On 11/19/2014 1:22 PM, Pedro Igor Silva wrote:
Would like to start a discussion about how to enable KC as an Authentication Broker
in order to supported Chained Federation and also Identity Federation. First of all, some
background about what this is all about.
Currently KeyCloak provides two basic types of authentication (correct me if I'm
1) Local authentication (based on some credential type enabled to a realm)
2) Social authentication
Local authentication is about authenticating the user locally using KC's own
identity store. Nothing special here. And Social Authentication which allows users to
choose the Social IdP they want to authenticate with. In this case, the IdP is always one
of the built-in social providers supported by KC such as Facebook, Google, Twitter, Github
and so forth.
When doing social, the user is automatically provisioned in KC identity store after
a successful authentication. The user does not need to fill a registration form and can
access the application very quickly. During the provisioning some basic information is
retrieved from the social provider such as email, firstname and so forth. These are very
basic information, any other information such as those related with authorization policies
- eg.: roles and groups - must be defined later via KC's admin console.
Another important characteristic of social authentication is that the application
receives a KC token and not the token that was issued by the social IdP during the
authentication process. If the application wants to consume resources from the resource
provider he was authenticated it must obtain the access token(again) by itself prior to
invoke the resource provider API. Assuming all those social providers are based on oAuth
1.0 or 2.0.
That said, the Authentication Broker functionality aims to cover the same use cases
but with a lot of more flexibility on how you setup identity providers(not only social
ones) and the different federation protocols they may support such as SAML, OpenID, oAuth
and so forth. This is useful when an enterprise is providing services to different
customers(IdP) and does not want to manage many to many relationships. When using a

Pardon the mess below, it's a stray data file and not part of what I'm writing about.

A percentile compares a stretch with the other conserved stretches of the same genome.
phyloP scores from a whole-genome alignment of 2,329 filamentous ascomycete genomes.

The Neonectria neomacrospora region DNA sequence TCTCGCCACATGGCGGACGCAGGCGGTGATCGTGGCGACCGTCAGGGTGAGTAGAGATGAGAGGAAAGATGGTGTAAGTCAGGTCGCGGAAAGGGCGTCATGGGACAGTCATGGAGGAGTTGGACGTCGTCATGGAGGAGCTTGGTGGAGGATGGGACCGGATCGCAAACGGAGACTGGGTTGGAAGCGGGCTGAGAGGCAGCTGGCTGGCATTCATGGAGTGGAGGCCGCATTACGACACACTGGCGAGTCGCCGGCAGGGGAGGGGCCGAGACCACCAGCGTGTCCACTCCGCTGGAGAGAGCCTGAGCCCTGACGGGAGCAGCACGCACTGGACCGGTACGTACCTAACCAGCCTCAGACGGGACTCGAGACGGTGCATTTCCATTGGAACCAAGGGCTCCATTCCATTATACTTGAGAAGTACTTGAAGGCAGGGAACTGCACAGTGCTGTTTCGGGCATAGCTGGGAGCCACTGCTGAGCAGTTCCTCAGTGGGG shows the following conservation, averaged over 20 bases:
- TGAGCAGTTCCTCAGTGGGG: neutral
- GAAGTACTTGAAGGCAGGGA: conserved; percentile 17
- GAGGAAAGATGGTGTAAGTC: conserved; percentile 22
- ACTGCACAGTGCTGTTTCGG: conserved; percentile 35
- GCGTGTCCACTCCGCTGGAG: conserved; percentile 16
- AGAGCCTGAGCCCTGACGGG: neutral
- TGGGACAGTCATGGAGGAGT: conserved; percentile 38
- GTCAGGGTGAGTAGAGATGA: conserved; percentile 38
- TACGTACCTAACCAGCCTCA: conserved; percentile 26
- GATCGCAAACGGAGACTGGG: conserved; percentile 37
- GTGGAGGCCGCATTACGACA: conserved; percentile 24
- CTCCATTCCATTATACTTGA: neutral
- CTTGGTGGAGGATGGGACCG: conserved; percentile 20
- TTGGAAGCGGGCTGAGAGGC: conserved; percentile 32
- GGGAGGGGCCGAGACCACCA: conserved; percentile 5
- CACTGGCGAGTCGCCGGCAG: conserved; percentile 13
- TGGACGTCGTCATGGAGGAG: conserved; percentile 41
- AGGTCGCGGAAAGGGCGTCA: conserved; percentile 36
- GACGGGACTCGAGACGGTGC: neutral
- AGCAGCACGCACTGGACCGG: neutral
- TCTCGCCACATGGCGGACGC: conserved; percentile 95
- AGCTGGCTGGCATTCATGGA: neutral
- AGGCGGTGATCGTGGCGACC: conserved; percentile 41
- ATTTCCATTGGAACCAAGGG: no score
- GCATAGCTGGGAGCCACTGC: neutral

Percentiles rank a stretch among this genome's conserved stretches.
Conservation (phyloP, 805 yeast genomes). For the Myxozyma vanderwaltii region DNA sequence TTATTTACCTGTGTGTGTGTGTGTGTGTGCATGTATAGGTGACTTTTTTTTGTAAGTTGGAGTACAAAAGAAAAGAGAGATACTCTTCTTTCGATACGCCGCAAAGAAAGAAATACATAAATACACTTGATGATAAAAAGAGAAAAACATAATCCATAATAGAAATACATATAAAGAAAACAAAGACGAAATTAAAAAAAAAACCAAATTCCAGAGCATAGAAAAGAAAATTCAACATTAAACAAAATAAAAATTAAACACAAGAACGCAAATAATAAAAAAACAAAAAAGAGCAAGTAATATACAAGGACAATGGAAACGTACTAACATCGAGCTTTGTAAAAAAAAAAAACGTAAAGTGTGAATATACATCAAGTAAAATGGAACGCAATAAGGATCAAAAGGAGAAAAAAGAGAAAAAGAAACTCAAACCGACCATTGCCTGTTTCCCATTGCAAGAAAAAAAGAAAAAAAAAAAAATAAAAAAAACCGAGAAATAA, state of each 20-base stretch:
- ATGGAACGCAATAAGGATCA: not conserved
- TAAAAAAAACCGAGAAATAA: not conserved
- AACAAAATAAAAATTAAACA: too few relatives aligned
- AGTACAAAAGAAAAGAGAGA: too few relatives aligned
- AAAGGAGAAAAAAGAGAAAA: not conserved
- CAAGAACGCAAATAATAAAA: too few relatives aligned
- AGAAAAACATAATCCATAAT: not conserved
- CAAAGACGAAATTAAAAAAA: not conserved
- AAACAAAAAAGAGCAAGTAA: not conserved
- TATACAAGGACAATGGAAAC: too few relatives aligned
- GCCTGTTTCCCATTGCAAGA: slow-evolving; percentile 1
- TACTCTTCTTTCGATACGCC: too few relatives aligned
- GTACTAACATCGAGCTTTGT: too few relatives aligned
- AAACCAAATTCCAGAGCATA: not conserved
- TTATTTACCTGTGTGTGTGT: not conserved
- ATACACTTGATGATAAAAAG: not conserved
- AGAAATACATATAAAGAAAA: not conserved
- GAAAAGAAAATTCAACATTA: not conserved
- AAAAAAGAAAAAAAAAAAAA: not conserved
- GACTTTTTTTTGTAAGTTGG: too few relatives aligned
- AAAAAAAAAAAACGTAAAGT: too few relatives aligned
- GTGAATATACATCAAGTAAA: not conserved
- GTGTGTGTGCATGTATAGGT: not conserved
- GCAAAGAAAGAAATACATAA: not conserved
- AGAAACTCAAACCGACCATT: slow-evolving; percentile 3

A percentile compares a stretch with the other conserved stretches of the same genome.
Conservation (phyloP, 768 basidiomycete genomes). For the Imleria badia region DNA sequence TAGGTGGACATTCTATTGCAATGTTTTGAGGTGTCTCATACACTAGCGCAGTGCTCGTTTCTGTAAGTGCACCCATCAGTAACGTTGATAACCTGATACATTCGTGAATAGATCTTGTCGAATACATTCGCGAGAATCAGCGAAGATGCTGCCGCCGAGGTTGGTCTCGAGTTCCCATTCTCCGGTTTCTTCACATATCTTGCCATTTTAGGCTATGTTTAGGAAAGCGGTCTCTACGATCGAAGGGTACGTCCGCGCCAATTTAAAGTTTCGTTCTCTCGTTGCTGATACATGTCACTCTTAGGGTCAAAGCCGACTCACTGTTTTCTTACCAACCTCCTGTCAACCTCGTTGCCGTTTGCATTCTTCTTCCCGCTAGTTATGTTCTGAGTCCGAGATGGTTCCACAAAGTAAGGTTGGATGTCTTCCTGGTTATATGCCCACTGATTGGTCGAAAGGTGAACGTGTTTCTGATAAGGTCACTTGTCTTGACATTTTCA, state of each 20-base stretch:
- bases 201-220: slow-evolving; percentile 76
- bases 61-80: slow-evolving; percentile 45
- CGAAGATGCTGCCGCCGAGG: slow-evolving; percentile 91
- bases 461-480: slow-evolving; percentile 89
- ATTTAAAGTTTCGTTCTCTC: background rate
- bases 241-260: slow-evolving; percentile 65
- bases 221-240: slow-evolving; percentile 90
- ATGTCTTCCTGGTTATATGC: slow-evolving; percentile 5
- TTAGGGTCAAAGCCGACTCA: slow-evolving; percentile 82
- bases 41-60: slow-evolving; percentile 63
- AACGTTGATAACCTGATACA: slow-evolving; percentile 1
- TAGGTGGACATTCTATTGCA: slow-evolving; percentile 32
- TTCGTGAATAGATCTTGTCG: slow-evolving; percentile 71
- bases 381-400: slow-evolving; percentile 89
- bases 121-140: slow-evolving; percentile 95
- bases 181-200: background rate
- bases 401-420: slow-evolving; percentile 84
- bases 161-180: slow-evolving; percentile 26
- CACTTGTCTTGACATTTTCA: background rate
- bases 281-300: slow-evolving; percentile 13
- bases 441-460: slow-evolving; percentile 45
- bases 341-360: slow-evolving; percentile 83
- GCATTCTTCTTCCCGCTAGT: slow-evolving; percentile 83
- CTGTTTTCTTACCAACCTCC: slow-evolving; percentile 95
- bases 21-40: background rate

broker, the authentication steps are pretty much the same when you are using social
authentication, with important differences on how you support different identity
providers, different federation protocols, how users are provisioned and how claims and
attributes are resolved.
The brokering functionality can be done in two ways depending if the broker service
is acting as a gateway or not. When acting as a gateway, the broker will respond to the
application the same token issued by the trusted identity provider. For instance, if the
user selects a SAML IdP to authenticate with, the application will receive a SAML
Response. In this case, the application must also be prepared to handle a specific
However, the broker service can also be used to completely abstract from the
application the protocol used to authenticate an user. In this case, the application will
just receive an ordinary KC token after a successful authentication.
In both cases, the broker acts as an intermediary where specific security policies
can be applied when users try to authenticate themselves against a 3rd party IdP. That
brings a lot of value when you think about auditing, authorization and how users are
provisioned when federation of identities is needed. This also allows existing security
infrastructures (eg.: SAML-based infrastructures) to benefit from KC's support for
cloud, rest and mobile use cases.
I think this is enough to start a discussion. I've an initial discussion with
Stian about all that and we agreed that abstract the protocol from applications should be
prioritized. The main reason is that it makes life easier for applications so they only
need to know about KC tokens and nothing else. However that brings some new requirements
around user provisioning and claim/attribute resolution or mapping. But that would be
Can you elaborate on "abstract the protocol from applications"? Not
sure what you mean by that. IDP federation should be configured at the
realm level and really has nothing to do with applications.
I'm really happy that somebody is doing this. We're getting a real
impressive feature set!
JBoss, a division of Red Hat